American Indian Law



Joy in Latta after Oklahoma school board changes graduation policy
to accommodate Native Americans

Above: Tvli Birdshead and his family and supporters celebrate the
decision of the Latta School District.

It is graduation season, which means a time for diplomas, gowns and mortar boards. In tribal communities, it can also mean a time for eagle feathers, which are commonly worn at graduation by indigenous students for religious and spiritual reasons. Some school districts, however, have policies that prohibit students from wearing anything on their graduation caps. The question of whether the uniform policies infringe upon the religious rights of Native American students creates a controversy around this time each year.

For the Class of 2019, the controversy arose in Latta School District in Ada, Oklahoma, when Tvli Birdshead, a member of the Chickasaw Nation, wanted to wear an eagle feather during his high school graduation ceremony. Despite 48% of the students in Latta School District being Native American, the school graduation policy did not permit students to wear anything other than school-issued attire, which does not include eagle feathers. Tvli and his family decided to fight to have the school’s graduation policy changed.

For many tribal members in the United States, eagle feathers are a sacred object that symbolizes a spiritual connection to the creator that are prevalently used in religious and cultural traditions. Eagle feathers are also given to others to signify honor and accomplishment. Receiving an eagle feather from a tribal elder is among the highest honors bestowed upon a tribal member. With the graduation rate for American Indians being among the lowest of any racial or ethnic group, it has become commonplace for a tribal elder to honor a student with the gift of an eagle feather to wear during their graduation ceremony. This gift is a recognition of a significant educational achievement and the student’s transition to becoming an adult. When the student wears the eagle feather at graduation, it is a sign of honor to that student, to the student’s family and to God. If a school prohibits that student from wearing an eagle feather at graduation, it deprives the student of that honor and blessing, thereby curtailing the student’s free exercise of religion.

Oklahoma Attorney General Mike Hunter has directly addressed the question of whether a school board policy prohibiting a student from wearing an eagle feather at a graduation ceremony would be a violation of the student’s religious rights. In a May 8, 2019, letter to Oklahoma’s Secretary of Education and Oklahoma Superintendent of Public Instruction, Joy Hofmeister, Attorney General Hunter stated that prohibiting students from wearing ceremonial eagle feathers on their graduation caps “would substantially burden their free exercise of religion.” He stated that the restraint on this free exercise cannot be justified by a school’s desire to promote uniformity or avoid “slippery slope” outcomes, which are not compelling state interests. Even if the school did have a compelling interest, a policy prohibiting ceremonial eagle feathers at graduation might not be the least restrictive means for advancing such interest. Many schools have enacted policies with religious exemptions for adorning graduation caps which have not compromised the order, seriousness, and celebration of a graduation ceremony. Accordingly, Attorney General Mike Hunter opined in his letter that a school policy prohibiting a Native American student from wearing a ceremonial eagle feather at graduation would likely be a violation of law.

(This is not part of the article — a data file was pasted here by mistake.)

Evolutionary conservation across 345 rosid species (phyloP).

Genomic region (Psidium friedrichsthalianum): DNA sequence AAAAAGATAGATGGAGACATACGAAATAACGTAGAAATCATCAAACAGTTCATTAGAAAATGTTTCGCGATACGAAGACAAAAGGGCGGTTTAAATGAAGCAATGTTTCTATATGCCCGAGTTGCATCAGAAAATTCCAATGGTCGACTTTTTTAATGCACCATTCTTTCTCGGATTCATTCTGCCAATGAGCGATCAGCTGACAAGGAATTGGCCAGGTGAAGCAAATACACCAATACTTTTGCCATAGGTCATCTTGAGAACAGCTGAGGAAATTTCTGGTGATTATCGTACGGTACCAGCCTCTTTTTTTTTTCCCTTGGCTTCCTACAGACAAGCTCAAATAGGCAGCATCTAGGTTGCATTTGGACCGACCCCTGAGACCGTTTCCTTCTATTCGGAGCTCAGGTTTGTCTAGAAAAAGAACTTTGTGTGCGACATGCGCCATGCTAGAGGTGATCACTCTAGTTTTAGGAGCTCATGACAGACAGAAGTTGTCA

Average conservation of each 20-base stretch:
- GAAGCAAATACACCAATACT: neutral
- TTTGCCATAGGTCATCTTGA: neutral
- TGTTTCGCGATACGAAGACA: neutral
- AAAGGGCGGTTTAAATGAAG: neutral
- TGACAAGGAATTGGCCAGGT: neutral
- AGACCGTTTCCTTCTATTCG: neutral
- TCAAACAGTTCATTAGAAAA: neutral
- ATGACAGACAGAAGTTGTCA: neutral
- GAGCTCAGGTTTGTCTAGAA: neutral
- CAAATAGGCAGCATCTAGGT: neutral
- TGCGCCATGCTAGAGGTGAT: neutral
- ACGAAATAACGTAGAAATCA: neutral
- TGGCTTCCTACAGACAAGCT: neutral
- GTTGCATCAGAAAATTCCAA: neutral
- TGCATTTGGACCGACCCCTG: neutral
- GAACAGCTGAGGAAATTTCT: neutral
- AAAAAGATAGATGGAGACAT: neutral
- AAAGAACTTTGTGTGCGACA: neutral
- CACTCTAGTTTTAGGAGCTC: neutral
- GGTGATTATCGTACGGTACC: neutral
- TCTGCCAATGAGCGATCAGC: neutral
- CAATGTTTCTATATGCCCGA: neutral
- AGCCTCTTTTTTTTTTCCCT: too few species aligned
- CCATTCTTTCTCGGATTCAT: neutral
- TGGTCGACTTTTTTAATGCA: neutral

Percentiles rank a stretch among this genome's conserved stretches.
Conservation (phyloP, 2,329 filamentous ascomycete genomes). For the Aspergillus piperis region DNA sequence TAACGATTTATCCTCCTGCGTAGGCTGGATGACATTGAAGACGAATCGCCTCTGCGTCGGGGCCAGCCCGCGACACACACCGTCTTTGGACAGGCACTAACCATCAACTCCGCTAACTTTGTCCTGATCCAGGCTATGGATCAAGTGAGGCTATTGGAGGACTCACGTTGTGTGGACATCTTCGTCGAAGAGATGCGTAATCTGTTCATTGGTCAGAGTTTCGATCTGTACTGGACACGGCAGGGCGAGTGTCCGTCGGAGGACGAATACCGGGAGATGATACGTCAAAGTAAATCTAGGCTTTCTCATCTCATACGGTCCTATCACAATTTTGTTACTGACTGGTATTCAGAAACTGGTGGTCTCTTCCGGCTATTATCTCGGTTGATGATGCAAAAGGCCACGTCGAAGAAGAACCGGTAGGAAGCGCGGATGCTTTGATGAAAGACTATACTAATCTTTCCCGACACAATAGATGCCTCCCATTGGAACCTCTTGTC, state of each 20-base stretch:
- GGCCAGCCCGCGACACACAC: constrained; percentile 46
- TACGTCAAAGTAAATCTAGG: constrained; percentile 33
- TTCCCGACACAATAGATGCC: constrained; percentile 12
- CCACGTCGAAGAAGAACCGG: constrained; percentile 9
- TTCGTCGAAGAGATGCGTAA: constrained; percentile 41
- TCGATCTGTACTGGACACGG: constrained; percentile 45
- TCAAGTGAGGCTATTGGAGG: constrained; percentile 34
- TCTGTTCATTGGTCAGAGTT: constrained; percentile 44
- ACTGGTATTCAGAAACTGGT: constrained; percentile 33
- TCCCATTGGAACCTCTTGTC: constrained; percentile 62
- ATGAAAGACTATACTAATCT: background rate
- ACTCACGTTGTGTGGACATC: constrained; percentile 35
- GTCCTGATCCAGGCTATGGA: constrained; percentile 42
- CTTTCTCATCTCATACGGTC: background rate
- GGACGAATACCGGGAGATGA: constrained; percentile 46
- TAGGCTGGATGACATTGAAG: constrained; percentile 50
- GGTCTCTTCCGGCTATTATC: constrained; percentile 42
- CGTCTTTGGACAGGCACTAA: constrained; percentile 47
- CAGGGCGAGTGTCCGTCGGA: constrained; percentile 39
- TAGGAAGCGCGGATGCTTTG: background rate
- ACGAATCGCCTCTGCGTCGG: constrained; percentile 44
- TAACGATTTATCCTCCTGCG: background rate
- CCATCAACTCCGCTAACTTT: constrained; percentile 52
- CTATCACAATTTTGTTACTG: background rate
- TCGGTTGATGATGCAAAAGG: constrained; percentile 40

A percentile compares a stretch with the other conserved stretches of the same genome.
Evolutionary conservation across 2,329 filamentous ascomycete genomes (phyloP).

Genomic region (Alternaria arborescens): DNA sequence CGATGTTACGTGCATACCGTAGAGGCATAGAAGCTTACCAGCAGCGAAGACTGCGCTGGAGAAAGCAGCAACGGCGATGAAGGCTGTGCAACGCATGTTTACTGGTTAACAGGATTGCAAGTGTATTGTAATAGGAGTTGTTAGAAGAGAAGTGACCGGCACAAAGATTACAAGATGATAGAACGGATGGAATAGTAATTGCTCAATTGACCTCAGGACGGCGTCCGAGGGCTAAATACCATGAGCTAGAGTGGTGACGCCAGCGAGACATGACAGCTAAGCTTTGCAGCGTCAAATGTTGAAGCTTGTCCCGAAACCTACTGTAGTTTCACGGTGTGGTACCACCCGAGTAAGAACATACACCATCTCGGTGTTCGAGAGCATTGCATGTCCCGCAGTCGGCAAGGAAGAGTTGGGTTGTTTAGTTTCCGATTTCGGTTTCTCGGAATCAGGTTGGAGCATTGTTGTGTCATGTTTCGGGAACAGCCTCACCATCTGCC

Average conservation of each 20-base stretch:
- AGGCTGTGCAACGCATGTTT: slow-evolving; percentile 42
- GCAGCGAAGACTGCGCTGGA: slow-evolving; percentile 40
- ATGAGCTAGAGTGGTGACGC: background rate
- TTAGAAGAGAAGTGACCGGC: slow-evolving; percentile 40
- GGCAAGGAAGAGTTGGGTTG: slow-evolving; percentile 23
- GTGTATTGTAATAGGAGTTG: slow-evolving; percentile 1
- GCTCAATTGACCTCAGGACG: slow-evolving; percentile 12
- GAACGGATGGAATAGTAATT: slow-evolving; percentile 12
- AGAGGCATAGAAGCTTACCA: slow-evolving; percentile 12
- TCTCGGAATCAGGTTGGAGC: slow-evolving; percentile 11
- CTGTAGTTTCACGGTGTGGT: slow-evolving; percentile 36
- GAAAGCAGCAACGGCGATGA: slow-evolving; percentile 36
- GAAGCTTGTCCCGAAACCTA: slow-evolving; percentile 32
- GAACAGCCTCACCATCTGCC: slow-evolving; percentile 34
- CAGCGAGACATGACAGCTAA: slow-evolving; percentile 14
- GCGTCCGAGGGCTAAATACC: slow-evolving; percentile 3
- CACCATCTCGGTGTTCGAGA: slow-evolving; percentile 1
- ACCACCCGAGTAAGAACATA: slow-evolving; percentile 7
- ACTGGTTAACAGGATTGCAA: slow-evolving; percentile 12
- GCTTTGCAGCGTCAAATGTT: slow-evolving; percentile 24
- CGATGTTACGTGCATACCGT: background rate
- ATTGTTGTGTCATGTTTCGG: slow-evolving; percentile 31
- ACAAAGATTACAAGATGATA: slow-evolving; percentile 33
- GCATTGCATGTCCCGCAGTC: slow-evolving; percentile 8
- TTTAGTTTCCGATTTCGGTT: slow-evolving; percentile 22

When the importance of eagle feathers to Native American tribes and the legal rights of Native American graduates were brought to the attention of the Latta Public Schools by the Birdshead family and their supporters, the school board reconsidered its position and unanimously voted to amend its policy to allow Indian students to wear eagle feathers and other objects of religious significance during commencement ceremonies.

When a school board recognizes the cultural and religious diversity of its student body and voluntarily changes its policy, the outcome is favorable for everyone. As Attorney General Mike Hunter noted, an eagle feather hasn’t ruined a graduation yet. In the case of the Latta School District, the school board members expressed joy after the meeting about adopting a new policy to accommodate its Native American students, calling it long overdue. Hopefully the countless school boards that are still unaware of the potential problems with a graduation policy that requires uniformity will follow suit.

—R. Daniel Carter

R. Daniel Carter,, assisted Tvli Birdshead in advocating for a change in school policy, along with the Native American Rights Fund, Oklahoma Indian Legal Services and American Civil Liberties Union.

Mr. Carter and Mr. Gomez,, have represented multiple American Indian students asserting the religious right to wear eagle feathers during their graduation commencement.